FIRREA

Court Declines to Vacate Jury Verdict in Countrywide FIRREA Lawsuit

On February 3, Judge Jed S. Rakoff of the United States District Court of the Southern District of New York denied Bank of America Corporation’s and Rebecca Mairone’s motion for judgment as a matter of law, or, in the alternative a new trial. The jury found Bank of America and Mairone liable under the Financial Institutions Reform, Recovery, and Enforcement Act (FIRREA) for the sale of mortgage loans to Fannie Mae and Freddie Mac before the financial crisis. Judge Rakoff found that the jury’s October 23, 2013 verdict was supported by sufficient evidence.  Order.

Federal Court Denies S&P’s Motion to Dismiss $5 Billion RMBS Fraud Suit

On July 16, Judge David O. Carter of the Federal District Court for the Central District of California denied Standard & Poor’s Financial Service LLC’s (S&P) motion to dismiss the U.S. government’s $5 billion fraud suit alleging that S&P intentionally issued false credit ratings of mortgage backed securities.  In denying the motion, the court rejected S&P’s arguments that its statements about the securities were “puffery,” that the complaint fails to plead facts showing that the credit ratings were false or misleading, and that the complaint fails to plead scienter.  The government’s claims are for civil penalties for alleged violations of criminal mail fraud, wire fraud and financial institution fraud statutes.  Decision.  Orrick covered this recent development and the Financial Institutions Reform Recovery Enforcement Act (FIRREA) here.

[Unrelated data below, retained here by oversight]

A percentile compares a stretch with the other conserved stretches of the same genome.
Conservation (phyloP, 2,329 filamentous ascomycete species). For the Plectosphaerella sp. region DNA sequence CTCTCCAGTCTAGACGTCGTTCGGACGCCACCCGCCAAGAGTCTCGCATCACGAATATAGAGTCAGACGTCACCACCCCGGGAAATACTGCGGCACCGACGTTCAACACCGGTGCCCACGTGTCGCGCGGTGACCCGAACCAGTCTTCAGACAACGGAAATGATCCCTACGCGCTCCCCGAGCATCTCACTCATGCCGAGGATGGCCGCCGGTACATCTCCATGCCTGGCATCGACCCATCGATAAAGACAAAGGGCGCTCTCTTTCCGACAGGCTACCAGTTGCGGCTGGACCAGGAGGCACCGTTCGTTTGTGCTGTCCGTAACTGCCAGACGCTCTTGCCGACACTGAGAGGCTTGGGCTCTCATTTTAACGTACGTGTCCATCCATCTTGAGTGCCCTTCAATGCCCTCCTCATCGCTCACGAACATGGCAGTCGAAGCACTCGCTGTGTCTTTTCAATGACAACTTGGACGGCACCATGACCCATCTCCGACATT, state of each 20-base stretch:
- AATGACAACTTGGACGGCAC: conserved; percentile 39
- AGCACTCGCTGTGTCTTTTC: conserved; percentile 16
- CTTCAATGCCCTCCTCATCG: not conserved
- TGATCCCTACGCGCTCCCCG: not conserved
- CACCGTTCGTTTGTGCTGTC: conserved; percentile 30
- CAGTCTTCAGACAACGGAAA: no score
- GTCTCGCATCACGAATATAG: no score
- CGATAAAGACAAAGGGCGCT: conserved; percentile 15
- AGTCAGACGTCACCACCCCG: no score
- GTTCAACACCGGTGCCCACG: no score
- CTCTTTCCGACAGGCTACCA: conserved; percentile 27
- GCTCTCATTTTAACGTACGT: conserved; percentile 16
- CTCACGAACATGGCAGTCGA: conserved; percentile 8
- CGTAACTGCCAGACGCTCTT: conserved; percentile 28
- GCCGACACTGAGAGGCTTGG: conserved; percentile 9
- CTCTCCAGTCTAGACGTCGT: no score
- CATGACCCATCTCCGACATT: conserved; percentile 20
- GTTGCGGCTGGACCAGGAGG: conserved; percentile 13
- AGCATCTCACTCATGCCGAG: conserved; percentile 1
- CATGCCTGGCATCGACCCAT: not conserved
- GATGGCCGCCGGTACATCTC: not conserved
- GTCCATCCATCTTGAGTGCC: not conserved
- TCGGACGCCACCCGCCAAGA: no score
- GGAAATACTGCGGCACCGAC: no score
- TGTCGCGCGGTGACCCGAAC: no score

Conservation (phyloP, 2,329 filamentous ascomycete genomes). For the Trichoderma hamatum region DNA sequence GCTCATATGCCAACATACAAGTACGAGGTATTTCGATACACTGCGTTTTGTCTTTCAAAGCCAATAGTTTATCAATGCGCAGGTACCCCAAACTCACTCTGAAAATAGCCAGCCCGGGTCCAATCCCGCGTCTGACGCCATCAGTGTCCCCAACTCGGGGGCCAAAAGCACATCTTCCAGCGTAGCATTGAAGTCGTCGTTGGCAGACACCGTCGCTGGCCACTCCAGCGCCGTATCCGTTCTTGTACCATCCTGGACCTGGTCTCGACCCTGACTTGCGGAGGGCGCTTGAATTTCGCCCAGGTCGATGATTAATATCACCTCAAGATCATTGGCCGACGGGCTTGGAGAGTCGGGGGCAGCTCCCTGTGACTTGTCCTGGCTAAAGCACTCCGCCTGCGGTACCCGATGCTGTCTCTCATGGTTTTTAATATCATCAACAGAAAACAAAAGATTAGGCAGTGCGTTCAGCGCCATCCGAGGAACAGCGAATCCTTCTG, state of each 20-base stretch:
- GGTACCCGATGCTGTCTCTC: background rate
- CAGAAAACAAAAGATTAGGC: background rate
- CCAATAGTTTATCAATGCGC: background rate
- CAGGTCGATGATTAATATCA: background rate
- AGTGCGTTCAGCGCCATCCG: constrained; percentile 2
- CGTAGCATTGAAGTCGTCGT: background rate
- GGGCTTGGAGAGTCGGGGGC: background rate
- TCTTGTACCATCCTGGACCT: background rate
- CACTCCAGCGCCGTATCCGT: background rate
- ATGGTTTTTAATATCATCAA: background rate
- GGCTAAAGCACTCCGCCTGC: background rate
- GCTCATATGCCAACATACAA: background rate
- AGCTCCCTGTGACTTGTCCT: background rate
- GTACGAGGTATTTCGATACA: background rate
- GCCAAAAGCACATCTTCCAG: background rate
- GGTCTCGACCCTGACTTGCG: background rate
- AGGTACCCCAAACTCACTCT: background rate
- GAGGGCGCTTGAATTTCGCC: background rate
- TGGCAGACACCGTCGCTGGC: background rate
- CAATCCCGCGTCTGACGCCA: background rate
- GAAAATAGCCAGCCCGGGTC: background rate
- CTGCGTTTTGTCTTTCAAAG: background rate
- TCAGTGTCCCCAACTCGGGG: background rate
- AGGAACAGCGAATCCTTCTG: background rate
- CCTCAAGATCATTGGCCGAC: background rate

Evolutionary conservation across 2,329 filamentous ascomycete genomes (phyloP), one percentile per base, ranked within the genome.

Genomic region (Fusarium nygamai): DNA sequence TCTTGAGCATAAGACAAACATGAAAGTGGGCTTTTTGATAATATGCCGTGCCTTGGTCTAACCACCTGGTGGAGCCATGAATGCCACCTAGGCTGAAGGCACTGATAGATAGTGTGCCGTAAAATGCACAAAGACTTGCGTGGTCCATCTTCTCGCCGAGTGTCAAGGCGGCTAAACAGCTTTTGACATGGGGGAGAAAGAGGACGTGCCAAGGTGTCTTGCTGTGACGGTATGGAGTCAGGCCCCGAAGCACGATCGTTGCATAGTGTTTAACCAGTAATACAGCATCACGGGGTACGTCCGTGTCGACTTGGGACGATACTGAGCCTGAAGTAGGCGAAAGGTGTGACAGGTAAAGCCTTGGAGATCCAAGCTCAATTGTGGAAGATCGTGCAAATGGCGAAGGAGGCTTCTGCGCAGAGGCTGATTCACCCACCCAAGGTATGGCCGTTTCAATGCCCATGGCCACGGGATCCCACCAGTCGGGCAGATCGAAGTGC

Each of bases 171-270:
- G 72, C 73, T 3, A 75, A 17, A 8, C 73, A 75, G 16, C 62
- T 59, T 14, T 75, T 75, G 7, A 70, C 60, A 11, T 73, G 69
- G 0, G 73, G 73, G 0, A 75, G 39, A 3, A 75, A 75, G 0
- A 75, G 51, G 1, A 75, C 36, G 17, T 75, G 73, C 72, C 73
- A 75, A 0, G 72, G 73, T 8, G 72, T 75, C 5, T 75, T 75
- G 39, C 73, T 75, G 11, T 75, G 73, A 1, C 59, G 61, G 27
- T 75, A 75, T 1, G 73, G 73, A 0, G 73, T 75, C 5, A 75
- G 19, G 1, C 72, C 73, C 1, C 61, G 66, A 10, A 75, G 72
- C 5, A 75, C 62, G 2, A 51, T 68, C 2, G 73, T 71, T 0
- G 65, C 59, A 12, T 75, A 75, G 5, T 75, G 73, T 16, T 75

Federal Court Dismisses United States Action Against Countrywide In Part

On May 8, Judge Jed Rakoff of the United States District Court for the Southern District of New York dismissed claims by the United States for damages and civil penalties under the False Claims Act against Countrywide and Bank of America.  The court held that the government could proceed with its claims for violations of the Financial Institutions Reform, Recovery, and Enforcement Act (FIRREA) of 1989.  FIRREA permits the government to recover civil penalties for fraudulent activities that “affect” federally insured financial institutions.  The government alleged that Countrywide’s mortgage origination business had defrauded Fannie Mae and Freddie Mac.  The court noted it would explain its reasoning at a later date.  OrderAmended Complaint.

Attorneys General Complaint on Mortgage Practices

On March 12, a complaint was filed in the U.S. district court for the District of Columbia by the DOJ and the attorneys general of 49 states and the District of Columbia against Bank of America, JPMorgan Chase, Wells Fargo, Citigroup, and Ally.  The complaint, which was filed as part of the $25 billion mortgage servicing and foreclosure settlement entered into on February 9, contains allegations of: (i) unfair and deceptive loan servicing consumer practices; (ii) unfair and deceptive foreclosure processing consumer practices; (iii) unfair and deceptive loan origination consumer practices; (iv) violations of the False Claims Act; (v) violation of FIRREA; (vi) violation of the Servicemembers Civil Relief Act; and (vii) bankruptcy misconduct.  Consent judgments implementing the terms of the February 9 settlement agreement were also filed in the U.S. district court in Washington, D.C.  Complaints and Settlements.  Orrick Alert on the February 9 Settlement.